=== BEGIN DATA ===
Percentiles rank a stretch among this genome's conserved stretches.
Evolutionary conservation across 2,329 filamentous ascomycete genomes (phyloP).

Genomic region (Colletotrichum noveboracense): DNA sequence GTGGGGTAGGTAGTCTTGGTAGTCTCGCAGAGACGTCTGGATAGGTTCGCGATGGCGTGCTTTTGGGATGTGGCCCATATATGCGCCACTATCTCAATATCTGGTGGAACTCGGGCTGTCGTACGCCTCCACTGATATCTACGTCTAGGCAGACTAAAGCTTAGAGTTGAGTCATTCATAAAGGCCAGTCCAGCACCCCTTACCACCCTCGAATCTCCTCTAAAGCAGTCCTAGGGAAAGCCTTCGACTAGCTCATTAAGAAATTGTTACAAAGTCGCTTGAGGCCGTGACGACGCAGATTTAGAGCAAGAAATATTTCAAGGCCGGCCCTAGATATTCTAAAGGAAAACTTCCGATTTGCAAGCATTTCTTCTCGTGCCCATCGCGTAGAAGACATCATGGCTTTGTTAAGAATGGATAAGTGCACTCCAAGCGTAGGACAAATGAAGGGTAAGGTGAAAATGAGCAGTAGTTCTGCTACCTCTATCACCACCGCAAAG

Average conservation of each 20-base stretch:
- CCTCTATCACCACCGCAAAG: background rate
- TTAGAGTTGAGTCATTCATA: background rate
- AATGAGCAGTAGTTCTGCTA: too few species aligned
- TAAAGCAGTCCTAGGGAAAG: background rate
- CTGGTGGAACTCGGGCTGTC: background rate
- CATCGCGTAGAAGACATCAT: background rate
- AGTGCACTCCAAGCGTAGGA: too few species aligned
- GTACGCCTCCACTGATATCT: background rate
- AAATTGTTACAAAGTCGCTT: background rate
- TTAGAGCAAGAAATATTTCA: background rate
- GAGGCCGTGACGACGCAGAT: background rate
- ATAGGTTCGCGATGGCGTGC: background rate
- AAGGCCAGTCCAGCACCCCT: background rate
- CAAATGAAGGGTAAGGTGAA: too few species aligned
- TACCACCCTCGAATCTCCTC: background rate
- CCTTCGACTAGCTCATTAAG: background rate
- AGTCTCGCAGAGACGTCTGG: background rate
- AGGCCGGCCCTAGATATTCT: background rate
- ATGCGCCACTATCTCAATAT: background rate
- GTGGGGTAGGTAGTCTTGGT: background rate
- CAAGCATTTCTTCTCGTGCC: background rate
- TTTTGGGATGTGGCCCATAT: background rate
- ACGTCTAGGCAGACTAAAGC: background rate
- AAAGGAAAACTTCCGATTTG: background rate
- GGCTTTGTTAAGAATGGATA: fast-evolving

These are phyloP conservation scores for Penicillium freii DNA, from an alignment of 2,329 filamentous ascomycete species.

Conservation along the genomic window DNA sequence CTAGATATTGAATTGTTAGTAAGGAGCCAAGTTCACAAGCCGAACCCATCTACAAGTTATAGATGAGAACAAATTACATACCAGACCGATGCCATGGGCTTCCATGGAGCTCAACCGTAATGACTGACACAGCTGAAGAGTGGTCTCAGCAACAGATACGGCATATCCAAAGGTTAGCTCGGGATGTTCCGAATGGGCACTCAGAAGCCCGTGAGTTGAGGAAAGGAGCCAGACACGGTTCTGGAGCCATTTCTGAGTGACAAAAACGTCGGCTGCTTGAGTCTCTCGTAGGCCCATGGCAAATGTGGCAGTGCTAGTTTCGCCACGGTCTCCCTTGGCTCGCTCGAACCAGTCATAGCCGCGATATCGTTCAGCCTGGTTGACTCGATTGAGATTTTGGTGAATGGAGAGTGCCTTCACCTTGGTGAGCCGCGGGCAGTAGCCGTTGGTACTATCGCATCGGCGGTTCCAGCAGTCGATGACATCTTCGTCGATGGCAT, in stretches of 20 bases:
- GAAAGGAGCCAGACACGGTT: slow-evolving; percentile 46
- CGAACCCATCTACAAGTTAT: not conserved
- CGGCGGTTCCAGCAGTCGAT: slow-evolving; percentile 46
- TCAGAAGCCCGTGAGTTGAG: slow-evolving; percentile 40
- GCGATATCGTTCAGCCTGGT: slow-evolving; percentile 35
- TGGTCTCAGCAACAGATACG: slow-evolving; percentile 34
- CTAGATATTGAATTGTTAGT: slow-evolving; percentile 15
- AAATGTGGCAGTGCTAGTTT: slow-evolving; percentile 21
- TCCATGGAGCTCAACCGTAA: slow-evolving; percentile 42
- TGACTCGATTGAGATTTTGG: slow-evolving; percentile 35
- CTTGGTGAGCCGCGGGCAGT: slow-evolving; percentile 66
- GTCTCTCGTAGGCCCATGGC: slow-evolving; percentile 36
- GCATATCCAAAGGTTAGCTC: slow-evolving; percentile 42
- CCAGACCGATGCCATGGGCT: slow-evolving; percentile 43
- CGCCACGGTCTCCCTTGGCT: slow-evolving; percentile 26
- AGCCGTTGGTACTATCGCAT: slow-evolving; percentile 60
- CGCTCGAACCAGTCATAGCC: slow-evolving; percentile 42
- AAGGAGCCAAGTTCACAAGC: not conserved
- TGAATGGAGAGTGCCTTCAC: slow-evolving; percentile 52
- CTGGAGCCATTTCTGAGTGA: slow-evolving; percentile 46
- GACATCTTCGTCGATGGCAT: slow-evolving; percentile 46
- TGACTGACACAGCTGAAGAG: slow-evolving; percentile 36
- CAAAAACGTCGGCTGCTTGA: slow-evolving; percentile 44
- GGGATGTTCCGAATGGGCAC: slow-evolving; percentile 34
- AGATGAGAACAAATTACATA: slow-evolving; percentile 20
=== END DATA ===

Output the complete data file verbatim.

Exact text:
Percentiles rank a stretch among this genome's conserved stretches.
Evolutionary conservation across 2,329 filamentous ascomycete genomes (phyloP).

Genomic region (Colletotrichum noveboracense): DNA sequence GTGGGGTAGGTAGTCTTGGTAGTCTCGCAGAGACGTCTGGATAGGTTCGCGATGGCGTGCTTTTGGGATGTGGCCCATATATGCGCCACTATCTCAATATCTGGTGGAACTCGGGCTGTCGTACGCCTCCACTGATATCTACGTCTAGGCAGACTAAAGCTTAGAGTTGAGTCATTCATAAAGGCCAGTCCAGCACCCCTTACCACCCTCGAATCTCCTCTAAAGCAGTCCTAGGGAAAGCCTTCGACTAGCTCATTAAGAAATTGTTACAAAGTCGCTTGAGGCCGTGACGACGCAGATTTAGAGCAAGAAATATTTCAAGGCCGGCCCTAGATATTCTAAAGGAAAACTTCCGATTTGCAAGCATTTCTTCTCGTGCCCATCGCGTAGAAGACATCATGGCTTTGTTAAGAATGGATAAGTGCACTCCAAGCGTAGGACAAATGAAGGGTAAGGTGAAAATGAGCAGTAGTTCTGCTACCTCTATCACCACCGCAAAG

Average conservation of each 20-base stretch:
- CCTCTATCACCACCGCAAAG: background rate
- TTAGAGTTGAGTCATTCATA: background rate
- AATGAGCAGTAGTTCTGCTA: too few species aligned
- TAAAGCAGTCCTAGGGAAAG: background rate
- CTGGTGGAACTCGGGCTGTC: background rate
- CATCGCGTAGAAGACATCAT: background rate
- AGTGCACTCCAAGCGTAGGA: too few species aligned
- GTACGCCTCCACTGATATCT: background rate
- AAATTGTTACAAAGTCGCTT: background rate
- TTAGAGCAAGAAATATTTCA: background rate
- GAGGCCGTGACGACGCAGAT: background rate
- ATAGGTTCGCGATGGCGTGC: background rate
- AAGGCCAGTCCAGCACCCCT: background rate
- CAAATGAAGGGTAAGGTGAA: too few species aligned
- TACCACCCTCGAATCTCCTC: background rate
- CCTTCGACTAGCTCATTAAG: background rate
- AGTCTCGCAGAGACGTCTGG: background rate
- AGGCCGGCCCTAGATATTCT: background rate
- ATGCGCCACTATCTCAATAT: background rate
- GTGGGGTAGGTAGTCTTGGT: background rate
- CAAGCATTTCTTCTCGTGCC: background rate
- TTTTGGGATGTGGCCCATAT: background rate
- ACGTCTAGGCAGACTAAAGC: background rate
- AAAGGAAAACTTCCGATTTG: background rate
- GGCTTTGTTAAGAATGGATA: fast-evolving

These are phyloP conservation scores for Penicillium freii DNA, from an alignment of 2,329 filamentous ascomycete species.

Conservation along the genomic window DNA sequence CTAGATATTGAATTGTTAGTAAGGAGCCAAGTTCACAAGCCGAACCCATCTACAAGTTATAGATGAGAACAAATTACATACCAGACCGATGCCATGGGCTTCCATGGAGCTCAACCGTAATGACTGACACAGCTGAAGAGTGGTCTCAGCAACAGATACGGCATATCCAAAGGTTAGCTCGGGATGTTCCGAATGGGCACTCAGAAGCCCGTGAGTTGAGGAAAGGAGCCAGACACGGTTCTGGAGCCATTTCTGAGTGACAAAAACGTCGGCTGCTTGAGTCTCTCGTAGGCCCATGGCAAATGTGGCAGTGCTAGTTTCGCCACGGTCTCCCTTGGCTCGCTCGAACCAGTCATAGCCGCGATATCGTTCAGCCTGGTTGACTCGATTGAGATTTTGGTGAATGGAGAGTGCCTTCACCTTGGTGAGCCGCGGGCAGTAGCCGTTGGTACTATCGCATCGGCGGTTCCAGCAGTCGATGACATCTTCGTCGATGGCAT, in stretches of 20 bases:
- GAAAGGAGCCAGACACGGTT: slow-evolving; percentile 46
- CGAACCCATCTACAAGTTAT: not conserved
- CGGCGGTTCCAGCAGTCGAT: slow-evolving; percentile 46
- TCAGAAGCCCGTGAGTTGAG: slow-evolving; percentile 40
- GCGATATCGTTCAGCCTGGT: slow-evolving; percentile 35
- TGGTCTCAGCAACAGATACG: slow-evolving; percentile 34
- CTAGATATTGAATTGTTAGT: slow-evolving; percentile 15
- AAATGTGGCAGTGCTAGTTT: slow-evolving; percentile 21
- TCCATGGAGCTCAACCGTAA: slow-evolving; percentile 42
- TGACTCGATTGAGATTTTGG: slow-evolving; percentile 35
- CTTGGTGAGCCGCGGGCAGT: slow-evolving; percentile 66
- GTCTCTCGTAGGCCCATGGC: slow-evolving; percentile 36
- GCATATCCAAAGGTTAGCTC: slow-evolving; percentile 42
- CCAGACCGATGCCATGGGCT: slow-evolving; percentile 43
- CGCCACGGTCTCCCTTGGCT: slow-evolving; percentile 26
- AGCCGTTGGTACTATCGCAT: slow-evolving; percentile 60
- CGCTCGAACCAGTCATAGCC: slow-evolving; percentile 42
- AAGGAGCCAAGTTCACAAGC: not conserved
- TGAATGGAGAGTGCCTTCAC: slow-evolving; percentile 52
- CTGGAGCCATTTCTGAGTGA: slow-evolving; percentile 46
- GACATCTTCGTCGATGGCAT: slow-evolving; percentile 46
- TGACTGACACAGCTGAAGAG: slow-evolving; percentile 36
- CAAAAACGTCGGCTGCTTGA: slow-evolving; percentile 44
- GGGATGTTCCGAATGGGCAC: slow-evolving; percentile 34
- AGATGAGAACAAATTACATA: slow-evolving; percentile 20